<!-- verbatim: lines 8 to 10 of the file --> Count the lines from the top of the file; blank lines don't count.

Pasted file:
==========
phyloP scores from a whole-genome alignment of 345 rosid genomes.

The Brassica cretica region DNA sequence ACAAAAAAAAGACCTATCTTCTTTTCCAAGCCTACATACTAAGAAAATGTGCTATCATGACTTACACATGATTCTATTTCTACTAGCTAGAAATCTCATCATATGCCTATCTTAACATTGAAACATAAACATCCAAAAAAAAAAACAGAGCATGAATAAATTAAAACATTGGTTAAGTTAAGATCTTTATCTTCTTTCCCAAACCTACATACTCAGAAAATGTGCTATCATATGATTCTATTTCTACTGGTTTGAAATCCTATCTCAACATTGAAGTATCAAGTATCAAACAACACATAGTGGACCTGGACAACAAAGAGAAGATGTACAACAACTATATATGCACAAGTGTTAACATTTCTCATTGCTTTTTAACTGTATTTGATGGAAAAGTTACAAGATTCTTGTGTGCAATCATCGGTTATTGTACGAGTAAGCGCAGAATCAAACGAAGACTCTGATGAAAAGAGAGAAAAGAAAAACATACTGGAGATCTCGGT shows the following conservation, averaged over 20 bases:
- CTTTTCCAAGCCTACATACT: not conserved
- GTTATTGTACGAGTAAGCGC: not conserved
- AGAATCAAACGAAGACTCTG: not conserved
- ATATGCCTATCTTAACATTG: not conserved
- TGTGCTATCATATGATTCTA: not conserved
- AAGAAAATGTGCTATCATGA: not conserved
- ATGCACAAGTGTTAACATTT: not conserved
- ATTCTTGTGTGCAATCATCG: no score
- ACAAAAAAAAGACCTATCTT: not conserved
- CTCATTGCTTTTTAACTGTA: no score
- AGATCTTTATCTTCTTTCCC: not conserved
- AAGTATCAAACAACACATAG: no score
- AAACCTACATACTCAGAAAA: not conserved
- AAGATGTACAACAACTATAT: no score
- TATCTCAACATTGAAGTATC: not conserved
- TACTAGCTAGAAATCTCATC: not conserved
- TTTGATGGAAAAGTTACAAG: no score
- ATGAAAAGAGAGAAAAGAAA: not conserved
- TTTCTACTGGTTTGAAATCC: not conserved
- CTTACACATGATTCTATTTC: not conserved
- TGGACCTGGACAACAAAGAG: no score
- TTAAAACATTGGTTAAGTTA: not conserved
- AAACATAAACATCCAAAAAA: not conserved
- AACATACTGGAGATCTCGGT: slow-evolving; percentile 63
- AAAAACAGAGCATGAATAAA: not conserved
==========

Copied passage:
- AAGAAAATGTGCTATCATGA: not conserved
- ATGCACAAGTGTTAACATTT: not conserved
- ATTCTTGTGTGCAATCATCG: no score